Perhaps when Congress returns and approves, which won’t be until after September 9th. But he reserves the right to do it before:
Before revealing he would seek approval from Congress, the President made clear that “we are prepared to strike whenever we choose.”
Strikes would be “effective tomorrow or next week or one month from now,” Obama said, adding that he is “prepared to give that order.”
Since this seems to be merely a symbolic gesture, I suppose it doesn’t matter how telegraphed it is, or when it occurs. Actually, for symbolic gestures, perhaps the more telegraphed and delayed the better, in order to build apprehension.
I think what happened is that President Obama may have been surprised by the relative unpopularity of his initial announcement that he might be about to attack Syria. He hadn’t intended to seek Congress’s approval, but he may have been convinced that it was necessary to win over the American people (although such considerations don’t often stop him).
This is interesting as well:
Also on Saturday, U.N. chemical weapons inspectors arrived in the Netherlands, where samples they collected in Syria will be evaluated in laboratories. The goal will be to check them for traces of poison gas that may have been unleashed in an Aug. 21 bombardment of a Damascus suburb.
U.N. spokesman Martin Nesirky said Saturday “whatever can will be done” to speedup the analysis, but he gave no timeline for a report on the results…
The experts took with them blood and urine samples from victims as well as soil samples from the affected areas for examination in laboratories in Europe.
Considering it’s the UN, my guess is that it will take quite a while. I wonder, if the report were to indicate that chemical weapons were not used, whether Obama would back off (my guess, however, is that the inspectors will find that they were, although I would not be completely shocked either if the opposite occurred).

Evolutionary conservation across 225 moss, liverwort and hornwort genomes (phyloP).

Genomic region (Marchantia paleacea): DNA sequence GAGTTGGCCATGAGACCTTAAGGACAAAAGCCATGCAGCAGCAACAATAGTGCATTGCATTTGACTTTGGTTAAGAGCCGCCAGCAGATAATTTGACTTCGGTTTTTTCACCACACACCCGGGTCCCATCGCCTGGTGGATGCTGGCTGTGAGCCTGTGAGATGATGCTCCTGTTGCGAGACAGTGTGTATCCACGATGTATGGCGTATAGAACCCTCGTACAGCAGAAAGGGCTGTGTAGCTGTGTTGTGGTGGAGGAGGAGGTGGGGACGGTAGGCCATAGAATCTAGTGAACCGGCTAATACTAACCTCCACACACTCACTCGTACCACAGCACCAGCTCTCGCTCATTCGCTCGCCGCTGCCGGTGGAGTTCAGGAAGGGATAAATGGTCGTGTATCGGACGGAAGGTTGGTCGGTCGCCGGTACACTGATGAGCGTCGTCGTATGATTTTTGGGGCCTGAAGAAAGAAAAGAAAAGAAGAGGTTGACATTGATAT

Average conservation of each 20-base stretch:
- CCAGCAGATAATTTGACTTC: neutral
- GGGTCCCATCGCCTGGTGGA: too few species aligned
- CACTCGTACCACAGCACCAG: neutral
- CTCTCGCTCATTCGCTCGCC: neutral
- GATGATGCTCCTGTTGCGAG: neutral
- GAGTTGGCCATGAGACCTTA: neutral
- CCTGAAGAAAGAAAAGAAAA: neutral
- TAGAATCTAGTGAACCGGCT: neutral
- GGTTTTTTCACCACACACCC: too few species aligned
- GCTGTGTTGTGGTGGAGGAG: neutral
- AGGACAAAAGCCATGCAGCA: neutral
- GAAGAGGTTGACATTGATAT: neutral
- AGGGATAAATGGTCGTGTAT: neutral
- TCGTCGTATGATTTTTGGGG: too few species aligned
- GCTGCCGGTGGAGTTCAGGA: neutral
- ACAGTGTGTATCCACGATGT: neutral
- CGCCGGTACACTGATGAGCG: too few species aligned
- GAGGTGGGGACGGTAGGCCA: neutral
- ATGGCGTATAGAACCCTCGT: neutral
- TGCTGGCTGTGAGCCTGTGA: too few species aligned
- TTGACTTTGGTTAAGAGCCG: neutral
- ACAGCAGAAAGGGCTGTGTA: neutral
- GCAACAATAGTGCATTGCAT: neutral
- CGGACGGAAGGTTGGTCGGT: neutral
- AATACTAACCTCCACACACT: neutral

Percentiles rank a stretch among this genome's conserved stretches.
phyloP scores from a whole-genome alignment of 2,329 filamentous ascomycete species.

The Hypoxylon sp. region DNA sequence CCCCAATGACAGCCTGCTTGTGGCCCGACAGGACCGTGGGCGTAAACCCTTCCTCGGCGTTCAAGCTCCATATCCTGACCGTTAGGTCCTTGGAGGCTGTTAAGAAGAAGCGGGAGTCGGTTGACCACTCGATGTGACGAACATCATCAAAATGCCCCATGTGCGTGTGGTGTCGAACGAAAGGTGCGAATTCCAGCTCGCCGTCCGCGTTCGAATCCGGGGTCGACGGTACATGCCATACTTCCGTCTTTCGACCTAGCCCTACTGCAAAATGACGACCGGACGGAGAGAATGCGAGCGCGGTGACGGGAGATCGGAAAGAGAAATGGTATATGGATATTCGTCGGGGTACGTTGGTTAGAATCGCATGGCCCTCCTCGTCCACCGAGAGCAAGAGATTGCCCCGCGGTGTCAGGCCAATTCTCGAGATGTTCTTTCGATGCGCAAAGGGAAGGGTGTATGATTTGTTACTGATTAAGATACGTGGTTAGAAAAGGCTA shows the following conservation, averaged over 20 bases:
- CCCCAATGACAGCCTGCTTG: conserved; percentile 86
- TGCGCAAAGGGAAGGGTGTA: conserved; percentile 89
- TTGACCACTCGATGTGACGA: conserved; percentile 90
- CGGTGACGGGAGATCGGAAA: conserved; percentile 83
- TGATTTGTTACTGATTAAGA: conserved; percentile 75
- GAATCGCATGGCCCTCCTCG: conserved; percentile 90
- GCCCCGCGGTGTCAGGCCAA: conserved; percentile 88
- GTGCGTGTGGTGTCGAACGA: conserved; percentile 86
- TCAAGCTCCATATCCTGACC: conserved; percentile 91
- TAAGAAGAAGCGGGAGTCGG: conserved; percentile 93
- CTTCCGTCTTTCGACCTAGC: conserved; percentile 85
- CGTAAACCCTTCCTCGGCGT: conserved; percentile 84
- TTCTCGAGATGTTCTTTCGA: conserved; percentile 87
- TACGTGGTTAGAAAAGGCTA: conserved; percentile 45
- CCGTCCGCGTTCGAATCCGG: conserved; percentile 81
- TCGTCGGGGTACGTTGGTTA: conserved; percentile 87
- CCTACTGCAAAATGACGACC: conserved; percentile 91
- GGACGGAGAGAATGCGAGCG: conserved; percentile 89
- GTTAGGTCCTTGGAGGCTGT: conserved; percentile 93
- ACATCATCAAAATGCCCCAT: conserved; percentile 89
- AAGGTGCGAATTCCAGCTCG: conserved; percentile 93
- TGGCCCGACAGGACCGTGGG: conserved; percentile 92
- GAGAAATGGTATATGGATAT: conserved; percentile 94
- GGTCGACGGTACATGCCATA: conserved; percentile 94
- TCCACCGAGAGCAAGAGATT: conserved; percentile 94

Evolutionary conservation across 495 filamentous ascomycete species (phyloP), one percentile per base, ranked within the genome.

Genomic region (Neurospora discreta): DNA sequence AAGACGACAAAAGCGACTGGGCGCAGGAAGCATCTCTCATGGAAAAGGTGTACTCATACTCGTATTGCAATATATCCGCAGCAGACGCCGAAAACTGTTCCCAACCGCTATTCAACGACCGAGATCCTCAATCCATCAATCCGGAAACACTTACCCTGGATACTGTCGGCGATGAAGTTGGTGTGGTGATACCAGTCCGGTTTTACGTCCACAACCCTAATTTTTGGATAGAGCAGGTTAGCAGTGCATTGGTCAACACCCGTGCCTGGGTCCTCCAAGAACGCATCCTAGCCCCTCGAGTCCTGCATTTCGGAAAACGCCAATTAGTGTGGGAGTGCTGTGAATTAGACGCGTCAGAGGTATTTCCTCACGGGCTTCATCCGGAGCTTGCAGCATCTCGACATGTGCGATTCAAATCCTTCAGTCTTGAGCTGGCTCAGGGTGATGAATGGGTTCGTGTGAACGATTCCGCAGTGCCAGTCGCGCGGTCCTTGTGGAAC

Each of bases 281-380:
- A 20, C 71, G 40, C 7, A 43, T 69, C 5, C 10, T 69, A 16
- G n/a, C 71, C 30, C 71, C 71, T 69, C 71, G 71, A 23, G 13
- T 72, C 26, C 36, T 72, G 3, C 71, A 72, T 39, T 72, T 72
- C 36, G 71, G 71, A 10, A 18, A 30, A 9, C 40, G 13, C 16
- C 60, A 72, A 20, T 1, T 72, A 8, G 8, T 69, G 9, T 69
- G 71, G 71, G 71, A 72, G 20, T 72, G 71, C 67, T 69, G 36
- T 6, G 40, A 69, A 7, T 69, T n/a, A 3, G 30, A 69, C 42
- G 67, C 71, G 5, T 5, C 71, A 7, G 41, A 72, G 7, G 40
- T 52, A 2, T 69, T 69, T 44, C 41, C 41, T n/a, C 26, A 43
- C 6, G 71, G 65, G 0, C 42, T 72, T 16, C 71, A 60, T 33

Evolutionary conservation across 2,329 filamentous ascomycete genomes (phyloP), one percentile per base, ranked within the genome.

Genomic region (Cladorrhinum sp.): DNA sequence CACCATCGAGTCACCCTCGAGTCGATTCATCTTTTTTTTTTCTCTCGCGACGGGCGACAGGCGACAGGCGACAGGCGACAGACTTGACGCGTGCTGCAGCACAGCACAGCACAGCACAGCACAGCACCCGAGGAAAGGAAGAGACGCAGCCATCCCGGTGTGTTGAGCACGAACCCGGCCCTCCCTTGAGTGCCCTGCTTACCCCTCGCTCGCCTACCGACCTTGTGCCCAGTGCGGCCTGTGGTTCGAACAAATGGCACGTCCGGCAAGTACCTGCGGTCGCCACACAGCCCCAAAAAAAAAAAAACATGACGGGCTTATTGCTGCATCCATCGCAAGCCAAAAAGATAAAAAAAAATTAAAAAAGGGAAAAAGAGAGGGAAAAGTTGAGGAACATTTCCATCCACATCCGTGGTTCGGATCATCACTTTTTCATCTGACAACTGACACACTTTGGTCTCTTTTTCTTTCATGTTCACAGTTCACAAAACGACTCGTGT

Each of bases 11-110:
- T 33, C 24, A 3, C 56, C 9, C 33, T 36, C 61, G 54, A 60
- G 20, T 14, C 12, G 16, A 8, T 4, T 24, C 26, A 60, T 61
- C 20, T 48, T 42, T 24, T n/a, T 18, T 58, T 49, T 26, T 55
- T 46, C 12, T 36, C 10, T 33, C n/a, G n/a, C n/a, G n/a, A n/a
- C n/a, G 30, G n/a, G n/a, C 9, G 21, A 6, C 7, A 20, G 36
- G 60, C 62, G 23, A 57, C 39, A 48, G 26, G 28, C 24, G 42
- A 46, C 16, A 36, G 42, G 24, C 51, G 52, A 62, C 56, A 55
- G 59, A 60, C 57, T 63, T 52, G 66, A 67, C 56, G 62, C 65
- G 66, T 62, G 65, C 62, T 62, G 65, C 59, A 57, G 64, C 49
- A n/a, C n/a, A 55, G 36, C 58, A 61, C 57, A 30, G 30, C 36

The parallels between Syria now and Iraq in 2002-2003 is ironic, including the need to try to present the evidence of weapons of mass destruction. The differences are ironic, too, because there were many additional reasons to attack Saddam Hussein besides WMDs—most prominent among them his continued and repeated defiance of the UN inspections that had been imposed on him as a condition of the end of the Gulf War.
Despite this—and the fact that Saddam Hussein had also used chemical weapons against his own people, in 1988 on a much larger scale—Obama was opposed to attacking Iraq, although he was a mere state legislator rather than US senator at the time. Another ironic difference between the Iraq buildup and the present Syria one was, of course, that unlike Obama, Bush actually got the serious cooperation of a number of countries in the international community.
So, what will Congress do? Obama may have called their bluff. If they agree, they will be partially responsible for the result of any action he takes. If they disagree, and Assad continues his behavior, they will be responsible for allowing that to happen and Obama can say “Ah, if only you’d let me do it, none of this terrible stuff would have happened.”